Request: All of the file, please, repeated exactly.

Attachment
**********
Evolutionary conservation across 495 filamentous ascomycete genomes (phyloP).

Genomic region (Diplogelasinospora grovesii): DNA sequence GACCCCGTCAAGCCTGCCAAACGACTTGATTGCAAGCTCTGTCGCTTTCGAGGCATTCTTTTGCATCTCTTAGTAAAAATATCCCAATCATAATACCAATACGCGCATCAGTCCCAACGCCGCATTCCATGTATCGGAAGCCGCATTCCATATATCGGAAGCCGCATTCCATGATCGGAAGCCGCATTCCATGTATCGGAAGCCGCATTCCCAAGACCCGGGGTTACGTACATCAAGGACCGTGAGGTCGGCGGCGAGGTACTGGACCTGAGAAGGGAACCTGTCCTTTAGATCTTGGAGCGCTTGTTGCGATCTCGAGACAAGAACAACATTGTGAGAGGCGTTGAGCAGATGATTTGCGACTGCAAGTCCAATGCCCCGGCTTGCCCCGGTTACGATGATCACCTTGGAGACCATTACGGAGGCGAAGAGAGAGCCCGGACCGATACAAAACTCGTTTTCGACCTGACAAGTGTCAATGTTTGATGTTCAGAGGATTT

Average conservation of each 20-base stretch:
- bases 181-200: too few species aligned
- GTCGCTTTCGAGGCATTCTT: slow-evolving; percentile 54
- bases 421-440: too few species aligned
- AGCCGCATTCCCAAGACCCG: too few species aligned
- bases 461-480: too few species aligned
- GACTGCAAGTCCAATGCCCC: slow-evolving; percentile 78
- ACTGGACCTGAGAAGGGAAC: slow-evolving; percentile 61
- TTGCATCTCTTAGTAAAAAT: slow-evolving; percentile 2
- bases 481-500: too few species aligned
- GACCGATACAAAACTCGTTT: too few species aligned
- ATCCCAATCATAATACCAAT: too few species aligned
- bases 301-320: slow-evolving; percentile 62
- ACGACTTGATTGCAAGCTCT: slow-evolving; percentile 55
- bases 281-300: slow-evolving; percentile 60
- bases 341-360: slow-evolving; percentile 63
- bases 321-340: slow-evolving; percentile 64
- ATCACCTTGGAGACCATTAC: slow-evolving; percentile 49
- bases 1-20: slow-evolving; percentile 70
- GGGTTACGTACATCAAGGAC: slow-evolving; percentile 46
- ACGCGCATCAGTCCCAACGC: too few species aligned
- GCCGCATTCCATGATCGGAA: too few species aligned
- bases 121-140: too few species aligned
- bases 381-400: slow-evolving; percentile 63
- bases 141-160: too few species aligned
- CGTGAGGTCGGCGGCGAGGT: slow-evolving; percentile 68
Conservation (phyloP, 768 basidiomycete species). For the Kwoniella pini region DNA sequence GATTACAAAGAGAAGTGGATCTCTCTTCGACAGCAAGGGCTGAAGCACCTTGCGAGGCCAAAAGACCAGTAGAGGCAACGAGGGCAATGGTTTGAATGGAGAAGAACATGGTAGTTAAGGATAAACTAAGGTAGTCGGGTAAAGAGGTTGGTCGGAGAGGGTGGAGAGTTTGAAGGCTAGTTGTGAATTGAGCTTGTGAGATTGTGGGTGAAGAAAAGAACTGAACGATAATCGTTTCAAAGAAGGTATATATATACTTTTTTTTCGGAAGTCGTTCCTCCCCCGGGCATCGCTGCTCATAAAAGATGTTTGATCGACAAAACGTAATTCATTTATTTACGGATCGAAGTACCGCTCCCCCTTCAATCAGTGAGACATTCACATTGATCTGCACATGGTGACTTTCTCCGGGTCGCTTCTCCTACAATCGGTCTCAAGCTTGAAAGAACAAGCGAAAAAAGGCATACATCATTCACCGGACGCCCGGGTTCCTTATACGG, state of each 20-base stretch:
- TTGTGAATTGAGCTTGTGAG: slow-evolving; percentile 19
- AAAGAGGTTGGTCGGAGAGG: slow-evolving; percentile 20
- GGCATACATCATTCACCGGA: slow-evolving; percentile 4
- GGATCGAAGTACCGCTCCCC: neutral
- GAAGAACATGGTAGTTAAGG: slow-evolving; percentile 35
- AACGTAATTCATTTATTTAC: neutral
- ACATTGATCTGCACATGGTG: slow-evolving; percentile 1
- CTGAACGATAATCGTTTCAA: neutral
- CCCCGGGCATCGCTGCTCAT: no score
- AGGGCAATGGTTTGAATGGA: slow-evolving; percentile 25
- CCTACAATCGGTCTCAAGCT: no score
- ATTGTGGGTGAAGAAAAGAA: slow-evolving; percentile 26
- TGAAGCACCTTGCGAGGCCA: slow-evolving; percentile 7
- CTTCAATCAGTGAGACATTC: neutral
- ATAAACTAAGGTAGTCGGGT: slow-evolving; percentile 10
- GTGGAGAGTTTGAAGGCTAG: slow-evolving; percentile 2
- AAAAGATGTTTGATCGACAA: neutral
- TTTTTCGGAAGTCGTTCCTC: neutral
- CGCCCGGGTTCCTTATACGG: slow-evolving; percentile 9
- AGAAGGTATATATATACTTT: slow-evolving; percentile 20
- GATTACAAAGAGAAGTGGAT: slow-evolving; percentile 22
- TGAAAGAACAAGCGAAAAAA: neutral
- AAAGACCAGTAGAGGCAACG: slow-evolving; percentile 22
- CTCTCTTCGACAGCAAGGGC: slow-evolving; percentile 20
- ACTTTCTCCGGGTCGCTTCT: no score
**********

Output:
Evolutionary conservation across 495 filamentous ascomycete genomes (phyloP).

Genomic region (Diplogelasinospora grovesii): DNA sequence GACCCCGTCAAGCCTGCCAAACGACTTGATTGCAAGCTCTGTCGCTTTCGAGGCATTCTTTTGCATCTCTTAGTAAAAATATCCCAATCATAATACCAATACGCGCATCAGTCCCAACGCCGCATTCCATGTATCGGAAGCCGCATTCCATATATCGGAAGCCGCATTCCATGATCGGAAGCCGCATTCCATGTATCGGAAGCCGCATTCCCAAGACCCGGGGTTACGTACATCAAGGACCGTGAGGTCGGCGGCGAGGTACTGGACCTGAGAAGGGAACCTGTCCTTTAGATCTTGGAGCGCTTGTTGCGATCTCGAGACAAGAACAACATTGTGAGAGGCGTTGAGCAGATGATTTGCGACTGCAAGTCCAATGCCCCGGCTTGCCCCGGTTACGATGATCACCTTGGAGACCATTACGGAGGCGAAGAGAGAGCCCGGACCGATACAAAACTCGTTTTCGACCTGACAAGTGTCAATGTTTGATGTTCAGAGGATTT

Average conservation of each 20-base stretch:
- bases 181-200: too few species aligned
- GTCGCTTTCGAGGCATTCTT: slow-evolving; percentile 54
- bases 421-440: too few species aligned
- AGCCGCATTCCCAAGACCCG: too few species aligned
- bases 461-480: too few species aligned
- GACTGCAAGTCCAATGCCCC: slow-evolving; percentile 78
- ACTGGACCTGAGAAGGGAAC: slow-evolving; percentile 61
- TTGCATCTCTTAGTAAAAAT: slow-evolving; percentile 2
- bases 481-500: too few species aligned
- GACCGATACAAAACTCGTTT: too few species aligned
- ATCCCAATCATAATACCAAT: too few species aligned
- bases 301-320: slow-evolving; percentile 62
- ACGACTTGATTGCAAGCTCT: slow-evolving; percentile 55
- bases 281-300: slow-evolving; percentile 60
- bases 341-360: slow-evolving; percentile 63
- bases 321-340: slow-evolving; percentile 64
- ATCACCTTGGAGACCATTAC: slow-evolving; percentile 49
- bases 1-20: slow-evolving; percentile 70
- GGGTTACGTACATCAAGGAC: slow-evolving; percentile 46
- ACGCGCATCAGTCCCAACGC: too few species aligned
- GCCGCATTCCATGATCGGAA: too few species aligned
- bases 121-140: too few species aligned
- bases 381-400: slow-evolving; percentile 63
- bases 141-160: too few species aligned
- CGTGAGGTCGGCGGCGAGGT: slow-evolving; percentile 68
Conservation (phyloP, 768 basidiomycete species). For the Kwoniella pini region DNA sequence GATTACAAAGAGAAGTGGATCTCTCTTCGACAGCAAGGGCTGAAGCACCTTGCGAGGCCAAAAGACCAGTAGAGGCAACGAGGGCAATGGTTTGAATGGAGAAGAACATGGTAGTTAAGGATAAACTAAGGTAGTCGGGTAAAGAGGTTGGTCGGAGAGGGTGGAGAGTTTGAAGGCTAGTTGTGAATTGAGCTTGTGAGATTGTGGGTGAAGAAAAGAACTGAACGATAATCGTTTCAAAGAAGGTATATATATACTTTTTTTTCGGAAGTCGTTCCTCCCCCGGGCATCGCTGCTCATAAAAGATGTTTGATCGACAAAACGTAATTCATTTATTTACGGATCGAAGTACCGCTCCCCCTTCAATCAGTGAGACATTCACATTGATCTGCACATGGTGACTTTCTCCGGGTCGCTTCTCCTACAATCGGTCTCAAGCTTGAAAGAACAAGCGAAAAAAGGCATACATCATTCACCGGACGCCCGGGTTCCTTATACGG, state of each 20-base stretch:
- TTGTGAATTGAGCTTGTGAG: slow-evolving; percentile 19
- AAAGAGGTTGGTCGGAGAGG: slow-evolving; percentile 20
- GGCATACATCATTCACCGGA: slow-evolving; percentile 4
- GGATCGAAGTACCGCTCCCC: neutral
- GAAGAACATGGTAGTTAAGG: slow-evolving; percentile 35
- AACGTAATTCATTTATTTAC: neutral
- ACATTGATCTGCACATGGTG: slow-evolving; percentile 1
- CTGAACGATAATCGTTTCAA: neutral
- CCCCGGGCATCGCTGCTCAT: no score
- AGGGCAATGGTTTGAATGGA: slow-evolving; percentile 25
- CCTACAATCGGTCTCAAGCT: no score
- ATTGTGGGTGAAGAAAAGAA: slow-evolving; percentile 26
- TGAAGCACCTTGCGAGGCCA: slow-evolving; percentile 7
- CTTCAATCAGTGAGACATTC: neutral
- ATAAACTAAGGTAGTCGGGT: slow-evolving; percentile 10
- GTGGAGAGTTTGAAGGCTAG: slow-evolving; percentile 2
- AAAAGATGTTTGATCGACAA: neutral
- TTTTTCGGAAGTCGTTCCTC: neutral
- CGCCCGGGTTCCTTATACGG: slow-evolving; percentile 9
- AGAAGGTATATATATACTTT: slow-evolving; percentile 20
- GATTACAAAGAGAAGTGGAT: slow-evolving; percentile 22
- TGAAAGAACAAGCGAAAAAA: neutral
- AAAGACCAGTAGAGGCAACG: slow-evolving; percentile 22
- CTCTCTTCGACAGCAAGGGC: slow-evolving; percentile 20
- ACTTTCTCCGGGTCGCTTCT: no score